Two GUI styles

Two styles: Depending on whether you want a notebook-style GUI for your module (similar to the style used in Slicer2) or a set of stacked collapsible frames to contain different logical sections of your interface like "help" and "display", your BuildGUI() method can be written in one of two ways. The notebook style may be appropriate for modules with long logical sections within their GUI, to minimize the amount of scrolling required of a user. The collapsing style may be appropriate for modules that have numerous logical sections, since the amount of horizontal space across which a notebook would array them is limited. The way these two styles are expressed in Slicer3's GUI panel is shown below.


Collapsing style: The GradientAnisotropicDiffusionFilter Module example implements the collapsible style, first adding a single new Page in its UIPanel:

 this->UIPanel->AddPage ( "MyModule", "MyModule", NULL );

then creating a vtkSlicerModuleCollapsibleFrame widget for each logical section in the GUI, parenting each to the UIPanel's single PageWidget, then creating, configuring and packing them from top to bottom in the UIPanel's PageWidget. Each logical section's widgets can be organized inside each of the vtkSlicerModuleCollapsibleFrames. The superclass has some helper methods to construct consisten Help&About Frames across modules.

 //--- help and about frame
 const char *help = "MyModule does the following...";
 const char *about = "This work was supported by...";
 vtkKWWidget *page = this->UIPanel->GetPageWidget ("MyModule");
 this->BuildHelpAndAboutFrame ( page, help, about );
 //--- rest of the frames
 vtkSlicerModuleCollapsibleFrame *firstFrame = vtkSlicerModuleCollapsibleFrame::New ( );
 vtkSlicerModuleCollapsibleFrame *secondFrame = vtkSlicerModuleCollapsibleFrame::New ( );
 vtkSlicerModuleCollapsibleFrame *thirdFrame = vtkSlicerModuleCollapsibleFrame::New ( );
 vtkSlicerModuleCollapsibleFrame *forthFrame = vtkSlicerModuleCollapsibleFrame::New ( );
 //--- parenting the frames to the same UIpanel page
 firstFrame->SetParent ( page );
 secondFrame->SetParent ( page );
 //--- parenting widgets to the various frames
 this->widget2->SetParent ( firstFrame->GetFrame () );
 this->widget3->SetParent ( secondFrame->GetFrame () );

Notebook style: To create a notebook style GUI (as there is no example yet, a little code will be included here), a new Page must be added to the UIPanel for every tab in the notebook:

 //--- get a pointer to the KWUserInterfaceManagerNotebook
 vtkKWUserInterfaceManagerNotebook *nbm = vtkKWUserInterfaceManagerNotebook::SafeDownCast ( this->UIPanel->GetUserInterfaceManager());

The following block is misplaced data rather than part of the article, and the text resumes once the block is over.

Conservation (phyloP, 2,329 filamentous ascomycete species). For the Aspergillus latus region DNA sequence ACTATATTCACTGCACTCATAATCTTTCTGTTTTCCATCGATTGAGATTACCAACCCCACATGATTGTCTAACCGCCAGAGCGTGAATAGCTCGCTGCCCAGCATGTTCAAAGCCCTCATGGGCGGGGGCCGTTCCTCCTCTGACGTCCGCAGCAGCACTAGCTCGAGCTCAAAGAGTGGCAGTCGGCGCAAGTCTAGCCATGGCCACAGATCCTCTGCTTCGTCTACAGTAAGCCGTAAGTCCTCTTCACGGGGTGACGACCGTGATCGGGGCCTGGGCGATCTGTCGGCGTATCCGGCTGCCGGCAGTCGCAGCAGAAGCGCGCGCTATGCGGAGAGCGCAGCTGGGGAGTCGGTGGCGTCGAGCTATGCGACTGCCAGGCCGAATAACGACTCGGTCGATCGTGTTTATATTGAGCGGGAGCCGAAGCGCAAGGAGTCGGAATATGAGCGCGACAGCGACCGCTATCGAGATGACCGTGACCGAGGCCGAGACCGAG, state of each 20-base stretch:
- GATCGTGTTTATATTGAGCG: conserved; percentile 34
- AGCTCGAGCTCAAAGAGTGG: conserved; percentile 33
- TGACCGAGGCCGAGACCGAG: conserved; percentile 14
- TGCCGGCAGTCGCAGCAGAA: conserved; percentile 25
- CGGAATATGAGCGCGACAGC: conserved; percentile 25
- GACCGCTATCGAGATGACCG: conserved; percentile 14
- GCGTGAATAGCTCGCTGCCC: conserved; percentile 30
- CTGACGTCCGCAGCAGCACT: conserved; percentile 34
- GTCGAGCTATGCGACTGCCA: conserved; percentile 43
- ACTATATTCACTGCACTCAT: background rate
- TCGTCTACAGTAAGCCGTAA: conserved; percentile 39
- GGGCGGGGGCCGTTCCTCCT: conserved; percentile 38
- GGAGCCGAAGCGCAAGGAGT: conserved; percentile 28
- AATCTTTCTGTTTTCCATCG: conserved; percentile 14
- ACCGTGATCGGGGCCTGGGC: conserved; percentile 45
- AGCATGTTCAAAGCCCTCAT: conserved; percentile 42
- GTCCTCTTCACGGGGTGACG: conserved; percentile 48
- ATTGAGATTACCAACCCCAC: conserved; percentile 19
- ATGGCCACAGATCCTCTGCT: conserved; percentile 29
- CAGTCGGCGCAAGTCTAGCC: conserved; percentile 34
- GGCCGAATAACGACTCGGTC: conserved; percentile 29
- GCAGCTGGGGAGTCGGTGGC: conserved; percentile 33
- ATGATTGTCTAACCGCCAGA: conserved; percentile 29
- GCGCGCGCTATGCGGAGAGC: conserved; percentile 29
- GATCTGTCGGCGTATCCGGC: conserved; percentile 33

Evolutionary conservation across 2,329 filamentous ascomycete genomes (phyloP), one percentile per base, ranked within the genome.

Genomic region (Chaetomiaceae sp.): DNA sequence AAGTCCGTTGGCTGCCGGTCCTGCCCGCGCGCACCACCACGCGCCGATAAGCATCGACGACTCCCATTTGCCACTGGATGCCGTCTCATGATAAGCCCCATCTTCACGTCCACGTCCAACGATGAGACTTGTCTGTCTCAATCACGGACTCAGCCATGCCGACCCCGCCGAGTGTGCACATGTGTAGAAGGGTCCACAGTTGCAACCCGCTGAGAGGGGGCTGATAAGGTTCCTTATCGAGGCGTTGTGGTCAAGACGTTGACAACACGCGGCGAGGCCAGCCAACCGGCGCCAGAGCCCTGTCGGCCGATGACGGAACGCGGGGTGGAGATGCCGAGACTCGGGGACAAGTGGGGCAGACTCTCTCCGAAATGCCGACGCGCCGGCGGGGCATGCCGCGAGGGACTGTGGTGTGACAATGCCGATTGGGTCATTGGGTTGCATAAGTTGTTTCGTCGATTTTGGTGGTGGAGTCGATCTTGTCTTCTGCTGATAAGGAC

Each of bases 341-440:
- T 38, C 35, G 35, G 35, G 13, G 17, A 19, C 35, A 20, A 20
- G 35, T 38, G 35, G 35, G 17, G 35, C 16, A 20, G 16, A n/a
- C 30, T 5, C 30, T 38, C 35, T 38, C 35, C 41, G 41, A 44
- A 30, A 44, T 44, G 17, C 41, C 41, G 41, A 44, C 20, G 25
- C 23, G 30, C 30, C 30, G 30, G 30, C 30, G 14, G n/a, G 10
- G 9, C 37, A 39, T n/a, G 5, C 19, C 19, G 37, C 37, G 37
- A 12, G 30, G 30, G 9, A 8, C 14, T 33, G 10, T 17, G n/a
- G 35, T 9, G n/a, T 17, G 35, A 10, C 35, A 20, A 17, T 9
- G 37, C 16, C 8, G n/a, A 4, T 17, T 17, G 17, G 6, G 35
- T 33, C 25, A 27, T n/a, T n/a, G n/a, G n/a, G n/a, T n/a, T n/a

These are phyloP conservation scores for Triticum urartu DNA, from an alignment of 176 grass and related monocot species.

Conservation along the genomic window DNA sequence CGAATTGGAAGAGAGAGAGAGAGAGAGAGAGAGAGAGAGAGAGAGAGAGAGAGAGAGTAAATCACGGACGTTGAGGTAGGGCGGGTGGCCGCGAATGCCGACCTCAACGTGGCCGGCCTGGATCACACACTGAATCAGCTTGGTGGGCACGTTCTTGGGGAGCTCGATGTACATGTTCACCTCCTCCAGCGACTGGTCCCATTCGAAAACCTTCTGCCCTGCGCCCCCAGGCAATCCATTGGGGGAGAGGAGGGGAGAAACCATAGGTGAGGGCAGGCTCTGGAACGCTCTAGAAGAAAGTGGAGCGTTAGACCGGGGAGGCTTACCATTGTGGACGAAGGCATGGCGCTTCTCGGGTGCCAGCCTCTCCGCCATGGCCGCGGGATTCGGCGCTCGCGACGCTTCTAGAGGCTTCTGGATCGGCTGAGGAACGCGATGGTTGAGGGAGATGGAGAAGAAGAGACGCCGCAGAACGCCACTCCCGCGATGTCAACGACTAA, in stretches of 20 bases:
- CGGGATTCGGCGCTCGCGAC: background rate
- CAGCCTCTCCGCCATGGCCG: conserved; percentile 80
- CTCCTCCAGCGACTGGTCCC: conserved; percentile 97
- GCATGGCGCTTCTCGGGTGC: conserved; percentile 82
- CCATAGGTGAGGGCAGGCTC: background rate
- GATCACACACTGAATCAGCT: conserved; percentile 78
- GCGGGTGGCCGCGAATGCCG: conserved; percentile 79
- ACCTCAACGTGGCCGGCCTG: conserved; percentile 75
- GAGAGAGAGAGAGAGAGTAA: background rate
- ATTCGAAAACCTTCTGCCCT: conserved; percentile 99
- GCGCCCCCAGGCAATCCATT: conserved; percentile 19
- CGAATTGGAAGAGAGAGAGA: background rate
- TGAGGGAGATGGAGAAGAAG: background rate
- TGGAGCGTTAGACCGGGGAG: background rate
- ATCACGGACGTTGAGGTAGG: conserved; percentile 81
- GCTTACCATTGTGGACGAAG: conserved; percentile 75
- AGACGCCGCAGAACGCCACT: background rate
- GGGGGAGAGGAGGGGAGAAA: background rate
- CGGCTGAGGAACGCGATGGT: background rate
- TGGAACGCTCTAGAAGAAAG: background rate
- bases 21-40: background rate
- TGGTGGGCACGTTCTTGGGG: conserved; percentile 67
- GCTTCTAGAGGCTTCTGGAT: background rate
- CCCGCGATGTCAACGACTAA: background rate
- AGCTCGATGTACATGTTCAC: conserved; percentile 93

//--- help and about frame
 this->UIPanel->AddPage ( "Help&About", "Information about using this module", NULL );
 const char *help = "MyModule does the following...";
 const char *about = "This work was supported by...";
 vtkKWWidget *page = this->UIPanel->GetPageWidget ("Help");
 this->BuildHelpAndAboutFrame ( page, help, about );
 //--- pages for other frames
 int page1ID = this->UIPanel->AddPage ( "First", "Functionality for some logical piece of module", NULL );
 int page2ID = this->UIPanel->AddPage ( "Second", "Functionality for another logical piece of module", NULL );
 //--- enabling or disabling notebook tabs
 nbm->GetNotebook()->SetPageEnabled ( page1ID, 1 );
 nbm->GetNotebook()->SetPageEnabled ( page2ID, 0 );

Widgets to be packed within each notebook page are parented to the PageWidget:

 this->widget2->SetParent ( this->UIPanel->GetPageWidget ( "First" ) );
 this->widget3->SetParent ( this->UIPanel->GetPageWidget ( "Second" ) );

or can be parented to a widget already parented to the PageWidget. Then they themselves can be created, configured, and packed in the same manner as they are in the GradientAnisotropicDiffusionFilter Module.

Defining methods

Methods to define: Define the methods you require from vtkSlicerComponentGUI base class, like: AddGUIObservers(), RemoveGUIObservers(), ProcessLogicEvents(), ProcessGUIEevents(), ProcessMRMLEvents(), Enter() and Exit(); and whatever else your module needs. (Eventually, available modules will be automatically detected, but this is not yet implemented; then, the Enter() method will probably be made to call the BuildGUI() method. For now, instantiate your class in Slicer3.cxx and call its BuildGUI() and other methods, following the pattern for other modules established there.)